The transcript thing, man, like, okay, yeah. Okay, so we talked about having repurposing and having multiple bits of content of the video. But once you if you convert a transcript into a blog post, and do you know, some grammar corrections, you’ve just indexed to Google and made yourself more fundable. And it’s like, you made all that in a staff training without planning or scripting anything like it just is, this is a this is a gift, you got a free content.

Marco Campana 39:40
Exactly. And it’s like all of a sudden, one little thing becomes multiple things without even putting a ton of effort into it. And I find even for a short video, people will script it because they’re a little bit nervous. Yeah, and even so at the end of that you automatically have have your article and they don’t always think about that though. So many times where It’s all about the video, they forget the multiple ways they can use what they’ve created

David Phu 40:04
in different spaces. Well, Marco, you and I both know that there’s, there’s just too much stuff out there. It’s not it’s nobody’s fault for not knowing or forgetting. But that’s why there’s these podcasts so people can give be reminded?

Marco Campana 40:21
Absolutely. Absolutely. I appreciate your practical focus, and the time that you’ve given today, is there anything I wanted? Before we wrap up? Is there anything I haven’t asked you about when it comes to video and why people should use video that you want to leave with folks? Oh,

David Phu 40:37
no. But actually, on the topic of in your sector, Refugee and Immigrant service, serving nonprofits, I wonder if you’ve read the article, this journal article called mobile communication and read refugees.

Marco Campana 40:53
I’m not sure if I’ve read that specific one. There is a bunch of research that’s been done about that topic, though, for sure. Okay. But please send it to me. And I’ll include it with, with the the Episode Notes. Because in particular, over the last few years, with a major influx of, of the refugees and migrants into Europe, there was a ton of research done to try to understand how important the smartphone has been for newcomers, and we’re, and then there’s been a corresponding smaller amount that’s been done in Canada. But that’s exactly and even like there’s there’s, there’s multicultural marketing agencies and businesses and others who have looked at the technology preferences and habits of newcomers. And they are predominantly mobile first. So I think you talked about it earlier, for example, a person might come to a website, and it just doesn’t work. And there are still too many websites that don’t work well on mobile devices. And boom, you’ve turned someone off completely from that, and meeting meeting newcomers in those digital spaces like WhatsApp, which has become a very ubiquitous tool in our sector, in part because of the Syrian influx. There’s lots of communities that have used WhatsApp for many years, but it didn’t get on our radar until, you know, 50,000 Syrians came in and literally all we’re using WhatsApp, and suddenly we are using it in our sector. So I think there’s always some catch up around that. But yeah, one of the things we see a lot of is how mobile first newcomers are.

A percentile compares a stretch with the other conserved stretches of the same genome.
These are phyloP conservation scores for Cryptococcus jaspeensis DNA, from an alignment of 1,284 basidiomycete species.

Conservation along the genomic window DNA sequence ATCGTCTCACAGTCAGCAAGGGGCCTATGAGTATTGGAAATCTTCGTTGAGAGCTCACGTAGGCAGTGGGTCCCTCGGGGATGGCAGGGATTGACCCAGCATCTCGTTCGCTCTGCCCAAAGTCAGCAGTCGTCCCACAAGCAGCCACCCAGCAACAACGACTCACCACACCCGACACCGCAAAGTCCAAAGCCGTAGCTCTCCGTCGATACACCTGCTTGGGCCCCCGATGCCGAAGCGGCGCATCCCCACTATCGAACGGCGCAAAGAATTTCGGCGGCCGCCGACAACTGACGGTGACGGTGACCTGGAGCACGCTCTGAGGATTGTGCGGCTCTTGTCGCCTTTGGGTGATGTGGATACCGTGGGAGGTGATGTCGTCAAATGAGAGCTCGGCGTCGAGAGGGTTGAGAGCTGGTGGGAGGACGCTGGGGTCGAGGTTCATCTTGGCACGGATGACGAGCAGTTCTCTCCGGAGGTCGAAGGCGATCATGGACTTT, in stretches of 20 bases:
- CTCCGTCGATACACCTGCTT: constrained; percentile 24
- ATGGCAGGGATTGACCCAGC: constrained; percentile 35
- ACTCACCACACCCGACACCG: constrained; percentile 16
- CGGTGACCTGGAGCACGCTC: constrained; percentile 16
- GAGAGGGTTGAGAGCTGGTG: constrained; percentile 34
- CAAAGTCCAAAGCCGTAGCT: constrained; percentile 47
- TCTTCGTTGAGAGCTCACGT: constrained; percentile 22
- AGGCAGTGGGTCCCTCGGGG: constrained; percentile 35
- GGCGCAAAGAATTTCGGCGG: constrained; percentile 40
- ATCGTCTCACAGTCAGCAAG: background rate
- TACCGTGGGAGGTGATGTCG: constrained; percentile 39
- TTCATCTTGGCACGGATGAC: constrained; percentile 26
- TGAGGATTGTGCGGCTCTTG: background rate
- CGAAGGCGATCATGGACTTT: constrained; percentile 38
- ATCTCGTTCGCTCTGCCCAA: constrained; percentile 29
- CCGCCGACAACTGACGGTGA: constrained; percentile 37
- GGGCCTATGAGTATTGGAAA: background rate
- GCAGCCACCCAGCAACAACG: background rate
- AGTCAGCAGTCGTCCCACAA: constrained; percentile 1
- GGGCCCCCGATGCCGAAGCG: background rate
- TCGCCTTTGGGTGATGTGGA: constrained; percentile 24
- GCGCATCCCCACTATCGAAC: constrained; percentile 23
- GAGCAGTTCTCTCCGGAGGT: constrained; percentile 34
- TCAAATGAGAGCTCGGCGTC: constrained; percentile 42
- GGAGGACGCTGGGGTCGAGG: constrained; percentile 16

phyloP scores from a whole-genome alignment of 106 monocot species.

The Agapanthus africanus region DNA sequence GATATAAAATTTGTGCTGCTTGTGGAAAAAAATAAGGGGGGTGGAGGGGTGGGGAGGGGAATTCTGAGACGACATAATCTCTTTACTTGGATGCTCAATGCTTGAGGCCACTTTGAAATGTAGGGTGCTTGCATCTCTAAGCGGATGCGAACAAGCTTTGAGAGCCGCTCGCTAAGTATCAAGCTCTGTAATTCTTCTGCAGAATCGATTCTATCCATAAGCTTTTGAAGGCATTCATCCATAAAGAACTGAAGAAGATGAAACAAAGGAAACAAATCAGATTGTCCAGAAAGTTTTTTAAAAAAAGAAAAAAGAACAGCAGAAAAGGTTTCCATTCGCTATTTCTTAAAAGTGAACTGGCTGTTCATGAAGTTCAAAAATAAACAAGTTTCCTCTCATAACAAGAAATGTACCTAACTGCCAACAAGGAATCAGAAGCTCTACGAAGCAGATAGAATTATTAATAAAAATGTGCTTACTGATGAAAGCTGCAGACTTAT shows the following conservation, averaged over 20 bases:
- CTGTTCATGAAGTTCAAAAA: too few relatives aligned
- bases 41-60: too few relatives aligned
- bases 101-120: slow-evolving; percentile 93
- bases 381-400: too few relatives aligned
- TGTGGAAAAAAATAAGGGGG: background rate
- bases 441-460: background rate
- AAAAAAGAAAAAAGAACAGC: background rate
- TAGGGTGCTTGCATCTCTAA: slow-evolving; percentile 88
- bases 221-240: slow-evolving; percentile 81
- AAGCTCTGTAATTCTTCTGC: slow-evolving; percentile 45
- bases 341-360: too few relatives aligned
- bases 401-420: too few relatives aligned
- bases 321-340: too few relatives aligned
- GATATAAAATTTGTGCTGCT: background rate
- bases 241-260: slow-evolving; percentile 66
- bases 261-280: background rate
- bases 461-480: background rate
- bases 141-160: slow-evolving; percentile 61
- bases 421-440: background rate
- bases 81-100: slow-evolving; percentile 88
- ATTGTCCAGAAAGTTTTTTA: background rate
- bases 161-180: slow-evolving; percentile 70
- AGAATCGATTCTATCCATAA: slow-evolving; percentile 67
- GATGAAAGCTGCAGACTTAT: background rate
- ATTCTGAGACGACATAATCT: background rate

David Phu 42:22
Yeah, I guess, I guess the final point I want to make is, it’s not even the importance of video or the ease of using video. It’s, it’s just having to do your research about where your people are and what they need. You know, 1520 years ago, we had the nonprofits were behind the times on becoming internet friendly. Now they’re behind the times on being mobile friendly.

Marco Campana 42:48
Absolutely. So

David Phu 42:50
that’s, that’s that, I guess that’ll be my big final thing is context first and meet people where they are.

Marco Campana 42:56
I think that’s a that’s an essential point for all kinds of communications. But it’s good. So good to hear you reminding people of that when it comes to video as well. So thank you, David, so much for your time and imparting some of your knowledge today. I really appreciate it.

David Phu 43:08
Thank you for your time and imparting your knowledge to Marco.

Marco Campana 43:12
There’s a great chat. I’m looking forward to sharing it with folks.

David Phu 43:15
Thank you.

Marco Campana 43:17
Thanks so much for listening. I hope you found this episode interesting and useful for you and your work. You can find more podcast episodes, wherever you listen to your podcasts are also on my site@markopolos.org I appreciate you listening and if you have any tips, suggestions, ideas or want to be interviewed or know someone who wants to be interviewed, please drop me a line through my website, or marco@markopolos.org Thanks again.

Transcribed by https://otter.ai